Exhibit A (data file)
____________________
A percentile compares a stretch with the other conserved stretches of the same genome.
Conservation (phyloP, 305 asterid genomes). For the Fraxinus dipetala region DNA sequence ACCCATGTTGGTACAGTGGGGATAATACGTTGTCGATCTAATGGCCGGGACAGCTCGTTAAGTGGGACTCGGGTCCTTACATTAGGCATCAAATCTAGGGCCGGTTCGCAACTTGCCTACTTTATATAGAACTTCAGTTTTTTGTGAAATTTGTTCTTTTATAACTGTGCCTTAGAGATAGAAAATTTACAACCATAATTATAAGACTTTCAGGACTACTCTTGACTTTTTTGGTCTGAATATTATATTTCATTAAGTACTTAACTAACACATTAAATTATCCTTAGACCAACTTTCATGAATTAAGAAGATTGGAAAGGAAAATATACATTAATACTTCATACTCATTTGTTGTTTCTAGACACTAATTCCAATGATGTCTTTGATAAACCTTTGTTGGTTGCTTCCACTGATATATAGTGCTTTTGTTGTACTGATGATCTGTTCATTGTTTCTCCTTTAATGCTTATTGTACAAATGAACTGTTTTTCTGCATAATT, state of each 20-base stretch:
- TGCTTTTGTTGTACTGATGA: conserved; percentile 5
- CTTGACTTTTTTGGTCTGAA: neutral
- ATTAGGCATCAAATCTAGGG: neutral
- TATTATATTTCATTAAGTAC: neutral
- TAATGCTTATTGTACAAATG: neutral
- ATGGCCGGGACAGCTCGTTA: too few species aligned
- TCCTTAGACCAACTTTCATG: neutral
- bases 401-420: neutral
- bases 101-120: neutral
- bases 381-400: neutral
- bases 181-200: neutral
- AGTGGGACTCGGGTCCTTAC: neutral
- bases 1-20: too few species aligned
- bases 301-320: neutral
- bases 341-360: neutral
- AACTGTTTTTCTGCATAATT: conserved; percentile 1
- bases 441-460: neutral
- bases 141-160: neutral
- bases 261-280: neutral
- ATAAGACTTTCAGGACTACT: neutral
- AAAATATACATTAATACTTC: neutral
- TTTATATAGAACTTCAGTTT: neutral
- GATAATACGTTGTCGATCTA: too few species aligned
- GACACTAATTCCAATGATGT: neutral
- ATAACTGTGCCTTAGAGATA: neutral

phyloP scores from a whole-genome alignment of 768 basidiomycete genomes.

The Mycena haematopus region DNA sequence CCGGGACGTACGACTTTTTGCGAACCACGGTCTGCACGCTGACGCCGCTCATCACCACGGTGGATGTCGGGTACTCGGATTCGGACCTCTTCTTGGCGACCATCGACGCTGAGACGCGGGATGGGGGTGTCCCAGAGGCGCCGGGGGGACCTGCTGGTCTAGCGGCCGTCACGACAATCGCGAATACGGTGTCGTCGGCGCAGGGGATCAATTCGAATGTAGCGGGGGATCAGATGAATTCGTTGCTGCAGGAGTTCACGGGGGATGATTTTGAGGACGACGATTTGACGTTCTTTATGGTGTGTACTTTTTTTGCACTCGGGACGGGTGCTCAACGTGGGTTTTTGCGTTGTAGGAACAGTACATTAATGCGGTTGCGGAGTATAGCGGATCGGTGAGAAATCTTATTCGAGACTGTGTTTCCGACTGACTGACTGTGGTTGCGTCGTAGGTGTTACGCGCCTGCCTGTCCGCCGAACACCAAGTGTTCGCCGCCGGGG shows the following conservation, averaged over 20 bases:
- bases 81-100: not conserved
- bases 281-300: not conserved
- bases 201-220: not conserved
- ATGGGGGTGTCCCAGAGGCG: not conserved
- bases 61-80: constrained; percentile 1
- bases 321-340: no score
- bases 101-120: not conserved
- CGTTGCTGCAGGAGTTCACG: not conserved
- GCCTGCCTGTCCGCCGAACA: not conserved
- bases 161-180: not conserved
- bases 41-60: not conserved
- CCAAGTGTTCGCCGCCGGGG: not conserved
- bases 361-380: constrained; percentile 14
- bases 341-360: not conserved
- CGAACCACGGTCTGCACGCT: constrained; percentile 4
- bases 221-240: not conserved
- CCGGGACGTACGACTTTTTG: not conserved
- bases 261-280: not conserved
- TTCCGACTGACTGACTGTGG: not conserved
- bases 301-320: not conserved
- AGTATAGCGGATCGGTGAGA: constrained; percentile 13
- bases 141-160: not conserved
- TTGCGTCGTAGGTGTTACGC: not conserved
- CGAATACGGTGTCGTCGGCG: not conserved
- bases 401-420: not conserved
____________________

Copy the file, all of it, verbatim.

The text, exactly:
A percentile compares a stretch with the other conserved stretches of the same genome.
Conservation (phyloP, 305 asterid genomes). For the Fraxinus dipetala region DNA sequence ACCCATGTTGGTACAGTGGGGATAATACGTTGTCGATCTAATGGCCGGGACAGCTCGTTAAGTGGGACTCGGGTCCTTACATTAGGCATCAAATCTAGGGCCGGTTCGCAACTTGCCTACTTTATATAGAACTTCAGTTTTTTGTGAAATTTGTTCTTTTATAACTGTGCCTTAGAGATAGAAAATTTACAACCATAATTATAAGACTTTCAGGACTACTCTTGACTTTTTTGGTCTGAATATTATATTTCATTAAGTACTTAACTAACACATTAAATTATCCTTAGACCAACTTTCATGAATTAAGAAGATTGGAAAGGAAAATATACATTAATACTTCATACTCATTTGTTGTTTCTAGACACTAATTCCAATGATGTCTTTGATAAACCTTTGTTGGTTGCTTCCACTGATATATAGTGCTTTTGTTGTACTGATGATCTGTTCATTGTTTCTCCTTTAATGCTTATTGTACAAATGAACTGTTTTTCTGCATAATT, state of each 20-base stretch:
- TGCTTTTGTTGTACTGATGA: conserved; percentile 5
- CTTGACTTTTTTGGTCTGAA: neutral
- ATTAGGCATCAAATCTAGGG: neutral
- TATTATATTTCATTAAGTAC: neutral
- TAATGCTTATTGTACAAATG: neutral
- ATGGCCGGGACAGCTCGTTA: too few species aligned
- TCCTTAGACCAACTTTCATG: neutral
- bases 401-420: neutral
- bases 101-120: neutral
- bases 381-400: neutral
- bases 181-200: neutral
- AGTGGGACTCGGGTCCTTAC: neutral
- bases 1-20: too few species aligned
- bases 301-320: neutral
- bases 341-360: neutral
- AACTGTTTTTCTGCATAATT: conserved; percentile 1
- bases 441-460: neutral
- bases 141-160: neutral
- bases 261-280: neutral
- ATAAGACTTTCAGGACTACT: neutral
- AAAATATACATTAATACTTC: neutral
- TTTATATAGAACTTCAGTTT: neutral
- GATAATACGTTGTCGATCTA: too few species aligned
- GACACTAATTCCAATGATGT: neutral
- ATAACTGTGCCTTAGAGATA: neutral

phyloP scores from a whole-genome alignment of 768 basidiomycete genomes.

The Mycena haematopus region DNA sequence CCGGGACGTACGACTTTTTGCGAACCACGGTCTGCACGCTGACGCCGCTCATCACCACGGTGGATGTCGGGTACTCGGATTCGGACCTCTTCTTGGCGACCATCGACGCTGAGACGCGGGATGGGGGTGTCCCAGAGGCGCCGGGGGGACCTGCTGGTCTAGCGGCCGTCACGACAATCGCGAATACGGTGTCGTCGGCGCAGGGGATCAATTCGAATGTAGCGGGGGATCAGATGAATTCGTTGCTGCAGGAGTTCACGGGGGATGATTTTGAGGACGACGATTTGACGTTCTTTATGGTGTGTACTTTTTTTGCACTCGGGACGGGTGCTCAACGTGGGTTTTTGCGTTGTAGGAACAGTACATTAATGCGGTTGCGGAGTATAGCGGATCGGTGAGAAATCTTATTCGAGACTGTGTTTCCGACTGACTGACTGTGGTTGCGTCGTAGGTGTTACGCGCCTGCCTGTCCGCCGAACACCAAGTGTTCGCCGCCGGGG shows the following conservation, averaged over 20 bases:
- bases 81-100: not conserved
- bases 281-300: not conserved
- bases 201-220: not conserved
- ATGGGGGTGTCCCAGAGGCG: not conserved
- bases 61-80: constrained; percentile 1
- bases 321-340: no score
- bases 101-120: not conserved
- CGTTGCTGCAGGAGTTCACG: not conserved
- GCCTGCCTGTCCGCCGAACA: not conserved
- bases 161-180: not conserved
- bases 41-60: not conserved
- CCAAGTGTTCGCCGCCGGGG: not conserved
- bases 361-380: constrained; percentile 14
- bases 341-360: not conserved
- CGAACCACGGTCTGCACGCT: constrained; percentile 4
- bases 221-240: not conserved
- CCGGGACGTACGACTTTTTG: not conserved
- bases 261-280: not conserved
- TTCCGACTGACTGACTGTGG: not conserved
- bases 301-320: not conserved
- AGTATAGCGGATCGGTGAGA: constrained; percentile 13
- bases 141-160: not conserved
- TTGCGTCGTAGGTGTTACGC: not conserved
- CGAATACGGTGTCGTCGGCG: not conserved
- bases 401-420: not conserved